For an electron we have $n$ (energy level), $m$ (orbital s p d f), $m_\ell$ (sub-orbital s px py pz d1 d2 d3 d4 d5 and the 7 f orbitals), $m_s$ (spin up or down with or opposed to the external magnetic field). Anyone familiar with electron configuration can get it on a physical level but what are the quantum numbers for a photon? We have polarization, momentum and frequency but what else? Also how can these properties be used for spectroscopy? I am aware of how frequency is used in FTIR and polarization in optical rotation spectroscopy.
What are the quantum numbers of a photon?
In the standard model of particle physics, the photon is an elementary particle of mass zero,charge zero, spin 1 and energy equal to $hν$ where $h$ is Plancks' constant and $ν$ the frequency of the classical wave that can be built up by the quantum mechanical superposition of the same energy photons. These are its intrinsic quantum numbers.
For an electron we have n (energy level), m (orbital s p d f), mℓ (sub-orbital s px py pz d1 d2 d3 d4 d5 and the 7 f orbitals), ms (spin up or down with or opposed to the external magnetic field).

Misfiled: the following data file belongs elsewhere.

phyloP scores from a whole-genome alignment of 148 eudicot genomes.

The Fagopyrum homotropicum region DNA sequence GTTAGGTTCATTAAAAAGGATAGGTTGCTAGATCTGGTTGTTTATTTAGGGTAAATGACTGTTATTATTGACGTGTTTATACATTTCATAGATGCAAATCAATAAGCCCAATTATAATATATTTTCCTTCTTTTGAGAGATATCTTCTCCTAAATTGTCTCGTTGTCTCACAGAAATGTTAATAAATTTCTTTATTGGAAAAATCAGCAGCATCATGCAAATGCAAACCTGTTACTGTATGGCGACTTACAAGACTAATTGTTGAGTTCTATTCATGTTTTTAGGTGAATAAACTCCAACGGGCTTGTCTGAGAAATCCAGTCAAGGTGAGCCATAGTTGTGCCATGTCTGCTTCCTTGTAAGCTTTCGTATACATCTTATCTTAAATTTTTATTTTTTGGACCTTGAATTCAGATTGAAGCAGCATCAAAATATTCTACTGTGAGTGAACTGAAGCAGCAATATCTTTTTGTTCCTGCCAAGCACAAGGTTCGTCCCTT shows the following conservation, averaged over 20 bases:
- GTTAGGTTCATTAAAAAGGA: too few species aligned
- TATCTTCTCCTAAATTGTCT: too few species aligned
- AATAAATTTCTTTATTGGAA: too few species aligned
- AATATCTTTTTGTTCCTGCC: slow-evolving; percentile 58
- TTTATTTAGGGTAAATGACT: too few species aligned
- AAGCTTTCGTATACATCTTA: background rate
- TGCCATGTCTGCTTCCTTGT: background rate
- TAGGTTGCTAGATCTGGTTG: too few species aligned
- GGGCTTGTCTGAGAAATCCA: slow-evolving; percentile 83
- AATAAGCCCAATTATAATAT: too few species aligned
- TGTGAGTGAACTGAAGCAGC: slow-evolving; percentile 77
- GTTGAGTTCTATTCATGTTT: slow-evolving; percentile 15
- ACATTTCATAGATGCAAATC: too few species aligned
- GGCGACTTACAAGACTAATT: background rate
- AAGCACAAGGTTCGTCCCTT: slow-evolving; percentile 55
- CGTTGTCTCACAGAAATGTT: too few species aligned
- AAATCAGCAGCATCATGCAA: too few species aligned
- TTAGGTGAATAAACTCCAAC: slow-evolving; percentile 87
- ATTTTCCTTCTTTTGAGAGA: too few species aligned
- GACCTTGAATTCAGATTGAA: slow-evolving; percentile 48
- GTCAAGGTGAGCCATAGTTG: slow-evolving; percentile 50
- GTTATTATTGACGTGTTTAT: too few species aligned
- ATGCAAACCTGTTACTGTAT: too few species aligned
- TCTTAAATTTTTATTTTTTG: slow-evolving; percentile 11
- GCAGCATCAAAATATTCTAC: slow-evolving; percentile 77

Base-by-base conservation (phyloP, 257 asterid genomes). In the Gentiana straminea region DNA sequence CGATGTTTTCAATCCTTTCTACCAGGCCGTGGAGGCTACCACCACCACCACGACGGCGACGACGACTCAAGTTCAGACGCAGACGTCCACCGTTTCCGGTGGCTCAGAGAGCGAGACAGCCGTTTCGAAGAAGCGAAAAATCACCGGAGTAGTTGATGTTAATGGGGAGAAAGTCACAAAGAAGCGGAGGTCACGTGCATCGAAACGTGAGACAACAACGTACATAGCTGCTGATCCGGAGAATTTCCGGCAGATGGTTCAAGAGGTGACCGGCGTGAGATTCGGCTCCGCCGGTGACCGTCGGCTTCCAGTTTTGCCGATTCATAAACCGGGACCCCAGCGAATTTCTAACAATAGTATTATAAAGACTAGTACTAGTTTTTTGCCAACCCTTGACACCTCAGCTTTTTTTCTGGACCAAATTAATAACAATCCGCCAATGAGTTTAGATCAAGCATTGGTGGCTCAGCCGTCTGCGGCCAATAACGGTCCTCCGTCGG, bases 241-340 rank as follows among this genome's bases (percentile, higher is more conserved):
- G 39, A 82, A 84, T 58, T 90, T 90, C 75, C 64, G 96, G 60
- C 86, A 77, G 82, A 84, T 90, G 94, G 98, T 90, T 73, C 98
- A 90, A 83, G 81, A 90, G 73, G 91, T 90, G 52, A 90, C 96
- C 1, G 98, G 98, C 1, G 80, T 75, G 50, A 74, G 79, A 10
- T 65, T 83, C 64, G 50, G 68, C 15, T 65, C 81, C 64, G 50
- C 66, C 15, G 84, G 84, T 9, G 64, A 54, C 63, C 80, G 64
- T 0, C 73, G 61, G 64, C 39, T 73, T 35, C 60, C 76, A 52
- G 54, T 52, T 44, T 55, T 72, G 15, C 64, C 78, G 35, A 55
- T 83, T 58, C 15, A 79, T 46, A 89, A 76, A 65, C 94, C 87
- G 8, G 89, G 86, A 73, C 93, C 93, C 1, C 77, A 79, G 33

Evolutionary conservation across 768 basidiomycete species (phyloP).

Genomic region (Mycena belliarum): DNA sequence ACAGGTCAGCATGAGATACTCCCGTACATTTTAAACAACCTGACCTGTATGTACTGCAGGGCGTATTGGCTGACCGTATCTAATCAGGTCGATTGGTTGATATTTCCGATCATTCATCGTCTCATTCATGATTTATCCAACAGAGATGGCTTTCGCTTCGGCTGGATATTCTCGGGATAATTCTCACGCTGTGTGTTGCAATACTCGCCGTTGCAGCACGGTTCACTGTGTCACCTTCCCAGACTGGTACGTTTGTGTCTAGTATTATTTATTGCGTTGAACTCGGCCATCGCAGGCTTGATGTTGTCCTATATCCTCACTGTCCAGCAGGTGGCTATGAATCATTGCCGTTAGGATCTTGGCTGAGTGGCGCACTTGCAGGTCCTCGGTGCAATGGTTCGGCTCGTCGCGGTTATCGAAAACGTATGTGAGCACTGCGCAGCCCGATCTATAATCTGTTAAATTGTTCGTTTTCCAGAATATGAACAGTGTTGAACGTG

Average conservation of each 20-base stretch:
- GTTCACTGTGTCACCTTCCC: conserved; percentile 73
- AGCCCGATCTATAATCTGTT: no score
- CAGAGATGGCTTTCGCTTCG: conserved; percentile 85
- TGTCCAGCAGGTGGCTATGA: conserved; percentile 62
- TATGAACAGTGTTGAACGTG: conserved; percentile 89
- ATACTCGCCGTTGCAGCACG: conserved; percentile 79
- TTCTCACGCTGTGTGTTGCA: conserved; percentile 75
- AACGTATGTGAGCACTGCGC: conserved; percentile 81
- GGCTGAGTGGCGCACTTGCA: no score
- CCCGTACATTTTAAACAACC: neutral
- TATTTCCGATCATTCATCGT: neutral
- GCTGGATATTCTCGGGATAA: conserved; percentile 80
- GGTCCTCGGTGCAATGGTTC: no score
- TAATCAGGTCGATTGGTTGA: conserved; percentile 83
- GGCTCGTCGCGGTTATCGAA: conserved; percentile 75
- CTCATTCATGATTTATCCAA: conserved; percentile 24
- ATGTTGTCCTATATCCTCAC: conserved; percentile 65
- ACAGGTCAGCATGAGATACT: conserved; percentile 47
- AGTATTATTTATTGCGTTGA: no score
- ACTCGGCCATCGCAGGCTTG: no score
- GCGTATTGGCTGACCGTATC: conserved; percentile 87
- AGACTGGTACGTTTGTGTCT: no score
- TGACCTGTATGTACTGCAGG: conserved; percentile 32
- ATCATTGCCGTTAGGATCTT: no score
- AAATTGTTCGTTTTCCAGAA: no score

If you look at the table of elementary particles you will see that the intrinsic quantum numbers of an electron have little to do with the ones you are talking about. The ones you quote are the particular quantum numbers coming up in a solution of the electron being in a potential well. To be precise it is the atom that has these quantum numbers assigned to the energy levels. Because of the great difference in mass between a nucleus and an electron, one assigns them to electron orbitals , assuming the nucleus is at rest.
Anyone familiar with electron configuration can get it on a physical level but what are the quantum numbers for a photon?
The photon having zero charge cannot be caught in a Coulomb potential the way charged particles can. It can interact with an atom that has an electron with the specific quantum numbers, if its energy is appropriate to change the energy level of the atom, and at the time has spin projection appropriate to the l and m quantum numbers of that level.
If its energy is high enough it can ionize the atom, kicking the electron off. Angular momentum conservation has to be obeyed, by the appropriate spin of the photon, depending on the l and m of the level the atom was in before the interaction.